The Conservative government has tabled legislation to implement key elements of this year’s budget. But it contains more than tax credits.
Buried within is a revised version of draft legislation implementing the Intergovernmental Agreement (IGA) with the U.S. on FATCA. A Department of Finance press release makes no mention of this part of the bill.
Roy Berg, director of U.S. Tax Law at Moodys Gartner Tax Law LLP in Calgary, says there’s one key difference between the tabled version and the draft.
The draft had a provision making it a criminal offence if financial institutions failed to meet reporting obligations. That provision’s been clipped.
The move deepens concerns Canada’s approach to FATCA may spark a dispute with the U.S. over personal trusts.
Say your client has a trust for estate-planning reasons. She’s a citizen of Canada only, and isn’t considered a U.S. person for tax purposes. If a registered trust company is the trustee, or if a financial advisory firm manages the trust’s assets, Berg says that trust is considered a financial institution by FATCA and the IGA.
But the draft and tabled legislation designed to give force to the IGA excludes personal trusts from the definition of financial institutions. Leaked CRA guidance notes do the same. “[They] make it clear CRA and Finance intended to carve out trusts from the definition,” says Berg.
A KPMG submission to the Department of Finance on the draft legislation reaches the same conclusion, noting the draft “defines [Financial Institution] more narrowly than the IGA” and as a result “effectively excludes Canadian personal trusts.”
What’s this mean for clients?
Berg paints an unpleasant picture. Say your client’s trust contains a securities account with a U.S. investment firm. When it’s time to send the trust dividends the firm will ask about the account holder’s status. Your client may insist the trust doesn’t qualify as a financial institution; after all, our laws say so.
But the U.S. firm will likely reach a different conclusion. It will say, citing FATCA and the IGA, the trust is a financial institution. That means one of two things.
If the trust has a Global Intermediary Identification Number (GIIN), the firm will consider it a fully compliant Foreign Financial Institution (FFI). As a result, the trust will receive the dividends in full.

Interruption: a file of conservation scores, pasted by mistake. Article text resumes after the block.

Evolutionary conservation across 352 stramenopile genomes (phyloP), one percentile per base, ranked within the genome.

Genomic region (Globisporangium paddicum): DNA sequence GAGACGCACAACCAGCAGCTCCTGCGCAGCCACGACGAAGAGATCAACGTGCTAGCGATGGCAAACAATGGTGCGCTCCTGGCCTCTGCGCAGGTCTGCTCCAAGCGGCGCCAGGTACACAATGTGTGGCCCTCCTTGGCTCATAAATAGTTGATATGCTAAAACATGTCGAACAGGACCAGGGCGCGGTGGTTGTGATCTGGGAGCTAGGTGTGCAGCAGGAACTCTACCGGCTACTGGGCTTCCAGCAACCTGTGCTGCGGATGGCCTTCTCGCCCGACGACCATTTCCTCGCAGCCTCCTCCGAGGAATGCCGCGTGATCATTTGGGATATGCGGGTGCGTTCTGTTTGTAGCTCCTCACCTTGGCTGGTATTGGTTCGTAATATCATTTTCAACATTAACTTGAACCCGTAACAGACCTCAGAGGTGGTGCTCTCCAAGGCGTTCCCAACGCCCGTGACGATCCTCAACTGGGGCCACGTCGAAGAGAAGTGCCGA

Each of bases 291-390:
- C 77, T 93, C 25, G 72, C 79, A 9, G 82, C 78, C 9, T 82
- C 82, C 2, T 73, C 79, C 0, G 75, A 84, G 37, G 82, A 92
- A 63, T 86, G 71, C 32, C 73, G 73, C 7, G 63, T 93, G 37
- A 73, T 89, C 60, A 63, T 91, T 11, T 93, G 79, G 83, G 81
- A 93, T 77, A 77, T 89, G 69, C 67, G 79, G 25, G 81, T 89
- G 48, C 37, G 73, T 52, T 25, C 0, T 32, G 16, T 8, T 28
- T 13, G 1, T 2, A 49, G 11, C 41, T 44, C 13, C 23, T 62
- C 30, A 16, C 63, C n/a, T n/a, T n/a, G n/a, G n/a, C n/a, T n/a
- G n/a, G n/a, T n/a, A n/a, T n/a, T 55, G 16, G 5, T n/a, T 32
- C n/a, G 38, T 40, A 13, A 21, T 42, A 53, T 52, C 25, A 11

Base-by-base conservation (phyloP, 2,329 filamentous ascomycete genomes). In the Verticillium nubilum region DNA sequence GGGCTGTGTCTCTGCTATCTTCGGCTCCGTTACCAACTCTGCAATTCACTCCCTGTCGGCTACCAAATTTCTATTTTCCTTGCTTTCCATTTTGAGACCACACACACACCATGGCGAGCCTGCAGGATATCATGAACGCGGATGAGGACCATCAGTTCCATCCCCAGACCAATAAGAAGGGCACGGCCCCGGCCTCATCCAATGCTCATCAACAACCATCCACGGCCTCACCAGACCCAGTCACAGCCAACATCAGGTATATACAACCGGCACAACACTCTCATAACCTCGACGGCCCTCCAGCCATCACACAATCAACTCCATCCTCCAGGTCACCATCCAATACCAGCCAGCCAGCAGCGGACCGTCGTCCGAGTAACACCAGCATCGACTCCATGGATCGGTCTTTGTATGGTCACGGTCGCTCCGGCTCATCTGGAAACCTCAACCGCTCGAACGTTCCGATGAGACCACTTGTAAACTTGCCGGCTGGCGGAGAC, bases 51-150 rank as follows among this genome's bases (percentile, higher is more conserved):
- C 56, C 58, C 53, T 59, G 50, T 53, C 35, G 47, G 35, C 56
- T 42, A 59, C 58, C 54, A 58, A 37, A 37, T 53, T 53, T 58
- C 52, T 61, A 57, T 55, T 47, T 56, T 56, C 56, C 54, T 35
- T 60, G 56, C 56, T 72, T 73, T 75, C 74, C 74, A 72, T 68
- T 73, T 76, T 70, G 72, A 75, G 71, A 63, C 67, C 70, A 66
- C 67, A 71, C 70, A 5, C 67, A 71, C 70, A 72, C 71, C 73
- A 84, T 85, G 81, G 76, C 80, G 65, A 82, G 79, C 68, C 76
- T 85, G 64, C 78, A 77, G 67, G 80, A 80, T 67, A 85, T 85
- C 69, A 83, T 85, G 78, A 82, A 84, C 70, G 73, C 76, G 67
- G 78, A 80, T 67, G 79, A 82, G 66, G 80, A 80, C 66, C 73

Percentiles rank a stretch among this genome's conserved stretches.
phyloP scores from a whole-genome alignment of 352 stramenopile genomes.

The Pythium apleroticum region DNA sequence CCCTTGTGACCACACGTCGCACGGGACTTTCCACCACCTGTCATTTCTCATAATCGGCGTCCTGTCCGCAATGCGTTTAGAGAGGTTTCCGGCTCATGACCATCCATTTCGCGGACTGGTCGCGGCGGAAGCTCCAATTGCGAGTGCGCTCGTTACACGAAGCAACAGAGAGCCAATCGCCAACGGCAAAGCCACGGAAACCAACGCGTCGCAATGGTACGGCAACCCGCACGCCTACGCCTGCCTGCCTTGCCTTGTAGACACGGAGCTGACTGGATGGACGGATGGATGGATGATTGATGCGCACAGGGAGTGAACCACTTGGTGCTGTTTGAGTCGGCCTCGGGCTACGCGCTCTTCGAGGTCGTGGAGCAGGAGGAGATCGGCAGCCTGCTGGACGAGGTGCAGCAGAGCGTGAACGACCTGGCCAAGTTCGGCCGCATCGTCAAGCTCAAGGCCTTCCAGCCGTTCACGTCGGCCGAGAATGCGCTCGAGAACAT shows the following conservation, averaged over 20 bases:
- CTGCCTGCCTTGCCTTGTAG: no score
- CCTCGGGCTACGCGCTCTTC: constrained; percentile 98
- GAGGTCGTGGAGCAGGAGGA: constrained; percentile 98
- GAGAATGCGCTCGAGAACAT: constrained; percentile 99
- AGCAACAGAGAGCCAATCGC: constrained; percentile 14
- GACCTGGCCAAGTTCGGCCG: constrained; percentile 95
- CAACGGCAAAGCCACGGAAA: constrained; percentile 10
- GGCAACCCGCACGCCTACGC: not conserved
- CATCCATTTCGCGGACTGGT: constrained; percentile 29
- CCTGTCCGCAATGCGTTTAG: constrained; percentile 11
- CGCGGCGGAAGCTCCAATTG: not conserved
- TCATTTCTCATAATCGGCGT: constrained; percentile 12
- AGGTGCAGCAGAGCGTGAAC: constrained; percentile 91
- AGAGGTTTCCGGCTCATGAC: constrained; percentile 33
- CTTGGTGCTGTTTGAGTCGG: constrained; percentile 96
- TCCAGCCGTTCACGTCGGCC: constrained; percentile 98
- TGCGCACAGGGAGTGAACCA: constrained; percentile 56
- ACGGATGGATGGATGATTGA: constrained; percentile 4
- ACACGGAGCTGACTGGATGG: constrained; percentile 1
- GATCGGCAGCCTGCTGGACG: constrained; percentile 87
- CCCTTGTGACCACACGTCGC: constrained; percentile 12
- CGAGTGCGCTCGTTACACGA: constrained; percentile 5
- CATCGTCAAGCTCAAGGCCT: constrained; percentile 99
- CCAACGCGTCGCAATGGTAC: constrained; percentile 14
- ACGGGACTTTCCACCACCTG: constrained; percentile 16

If the trust doesn’t have a GIIN, the U.S. firm withholds 30% and passes it to the IRS. Berg says the same will happen with securities accounts based in the U.K., Ireland and other countries that have IGAs with the U.S. Their IGAs and guidance notes label trusts as FFIs.
“If you don’t have a GIIN, they’ll say, ‘Go talk to Uncle Sam—he’s got your money.’ No GIIN, no juice,” says Berg.
The trust will eventually get that 30% back, but clients will have to apply to the IRS for a refund. That takes time and costs money.
So why not just get a GIIN and avoid trouble?
This is where it gets murky, says Berg. “From the Canadian perspective [a personal trust] is not doing things right if [it] gets a GIIN. Under Canadian law [its] not a financial institution so [it] doesn’t have to register as one.
“We don’t know yet what Finance would say about a Canadian personal trust getting a GIIN. [Canadian law] doesn’t give you the ability to opt into this other classification. It’s says, ‘If you fit into one of these boxes, you’re a financial institution; if you don’t, you’re not.
“So, if [a personal trust] gets a GIIN it would be placing itself into a box that Canadian laws say it doesn’t belong in.”
Berg adds he’s not aware of any negative consequences should a personal trust get a GIIN. “I don’t see any stated penalty for wrongly opting in. Maybe there wouldn’t be [one].” It remains unclear.
Some may take pride in what appears to be a case of Canada standing up to its more powerful neighbour. “There’s a perception among Canadians that this is a good thing,” says Berg. “IRS is trying to force [FATCA] down our throats and people are glad CRA and Finance are standing up to them. That is absolutely wrong.”
FATCA is self-executing. Neither the IRS nor the Department of Treasury enforce it.
“Who does? The banks. In that sense it’s like a sales tax, where it’s incumbent upon the merchant to withhold the tax and remit it. If he doesn’t, he’s liable. With FATCA it’s Bank of America, Wells Fargo, Goldman Sachs. If they don’t withhold, they’re liable.”
That means if there’s any uncertainty about the trust’s status as an FFI, they’ll withhold that 30%.